‘….threatened him with a hammer. And they didn’t even take anything!’

We have well over 100 pieces of brand new writing sitting in our files now, and continue to be overwhelmed by the success of our single idea; but it may be that you are saving the best till last. Don’t get it right – get it written. And come back on Thursday for news of another writerly prize….

Eavesdroppers Anonymous

No: you're being Bugged

Frankly, you’re not helping. We two Buggers-in-Chief are trying to write our own pieces, but we keep getting distracted by the new work coming in from you lot. It’s varied, it’s exciting, it’s a bloody good read. So we have put all our creativity instead into the title of today’s selection. Click, then, on the splendidly named July 21st where you will find words from Benjamin Morris, Roz Goddard, Sam Burns and Colin Henchley.

Your overhearings have been gathered on a hen night in the local, on the bus, on a ‘boring and delayed train journey’, at Shadwell tube station or on a narrowboat for the first time. One of you listened outside the village school, one during a break in Switzerland – and one was inspired ‘partly by overhearings…. partly by the Pomp and Circumstance quilting exhibition’. And we hear from some of you that Bugged got you writing for the first time, or starting up again after a long break. If so, then we’re glad but we just reminded you of what writers do – like children crossing the road, we all just LOOK and LISTEN. Keep writing regularly and don’t be afraid to send us another piece before the deadline on August 15th. (If you just joined us and this makes no sense at all, look here for the basic rules.)

Poet and eavesdropper Marvin Cheeseman took this one...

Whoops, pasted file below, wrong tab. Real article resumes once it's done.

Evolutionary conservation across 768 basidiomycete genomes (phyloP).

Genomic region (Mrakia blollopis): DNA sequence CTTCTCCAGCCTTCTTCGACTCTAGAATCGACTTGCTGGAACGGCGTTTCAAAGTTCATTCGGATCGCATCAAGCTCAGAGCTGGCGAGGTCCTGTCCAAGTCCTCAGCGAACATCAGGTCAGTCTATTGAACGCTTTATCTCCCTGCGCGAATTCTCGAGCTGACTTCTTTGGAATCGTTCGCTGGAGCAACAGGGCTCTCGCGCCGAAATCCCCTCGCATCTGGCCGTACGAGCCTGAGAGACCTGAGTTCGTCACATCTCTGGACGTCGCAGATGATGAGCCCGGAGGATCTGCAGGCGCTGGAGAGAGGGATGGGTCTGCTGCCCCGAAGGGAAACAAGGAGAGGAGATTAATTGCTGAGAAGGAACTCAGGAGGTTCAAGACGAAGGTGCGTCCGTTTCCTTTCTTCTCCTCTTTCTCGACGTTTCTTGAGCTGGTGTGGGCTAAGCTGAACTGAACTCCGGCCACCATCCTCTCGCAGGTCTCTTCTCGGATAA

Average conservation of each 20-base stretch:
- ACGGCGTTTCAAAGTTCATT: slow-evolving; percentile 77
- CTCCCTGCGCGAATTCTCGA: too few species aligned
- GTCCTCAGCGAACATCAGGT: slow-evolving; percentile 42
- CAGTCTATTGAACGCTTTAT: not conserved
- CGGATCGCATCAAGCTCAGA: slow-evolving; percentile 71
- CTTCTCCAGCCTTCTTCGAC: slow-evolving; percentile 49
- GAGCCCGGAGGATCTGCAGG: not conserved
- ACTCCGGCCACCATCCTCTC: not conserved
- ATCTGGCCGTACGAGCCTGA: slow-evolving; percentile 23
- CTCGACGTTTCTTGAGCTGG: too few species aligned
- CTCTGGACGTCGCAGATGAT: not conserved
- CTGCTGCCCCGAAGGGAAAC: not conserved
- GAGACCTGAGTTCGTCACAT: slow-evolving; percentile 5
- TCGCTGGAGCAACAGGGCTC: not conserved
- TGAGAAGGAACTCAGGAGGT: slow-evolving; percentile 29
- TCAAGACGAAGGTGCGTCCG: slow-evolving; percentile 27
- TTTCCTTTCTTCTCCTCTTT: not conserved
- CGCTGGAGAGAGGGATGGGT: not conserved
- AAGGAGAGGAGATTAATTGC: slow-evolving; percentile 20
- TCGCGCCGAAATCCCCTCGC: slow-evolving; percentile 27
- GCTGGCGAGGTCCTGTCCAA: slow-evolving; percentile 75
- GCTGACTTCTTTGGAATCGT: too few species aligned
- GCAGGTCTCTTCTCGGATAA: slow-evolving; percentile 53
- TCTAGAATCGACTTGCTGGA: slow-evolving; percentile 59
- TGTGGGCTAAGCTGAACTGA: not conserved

Some of you have long writing careers under your belt – Roz Goddard, for instance, is a former poet laureate of Birmingham. But as you’ll see, her first Bugged submission is a short story, and others are also writing in forms which are not their ‘first language’. Is your found material forcing you to experiment with new forms and new styles of writing? Is it taking you in new directions? Jolly good.

And some of you are submitting work for the very first time. We know it can be a bit nerve-racking and we thank you. So the key idea of Bugged is working – voila, a real community of writers sharing their nasty little habit and creating something from it. It’s like Eavesdroppers Anonymous. Thanks too to those who are sending a few words with your submission form to say, ‘I’m really enjoying the project’…. ‘Bugged is such FUN as a challenge’….’I had such fun writing these.’ Serious writing can, after all, be very good fun. Keep having it – and keep it coming.

You have till early next week to send the next bout of writings – but we’ll try to get a blog up on Sunday that showcases some of the work from our core writers (see blogroll, right). Playwright Steph Dale has done her homework – so have David Gaffney, Mil Millington and Ian Marchant. We’re just beginning to think about the pieces that might make it into the Bugged book, launching on 14th October in Manchester and 21st in Birmingham. Read on, MacDuff…

The Garden of Bugged Delights

There’s been a wonderful  response to our competition, and many of you have written in telling us what it is that delights you. Among the delights you’ve told is about are: warm pavements, trees, red shoes and the smell of books.  There’s still a little time to send these in, although the competition does close at midday tomorrow (Sunday 18th June). Not long after that, the name of the lucky winner of a copy of The Writer’s Block will be announced.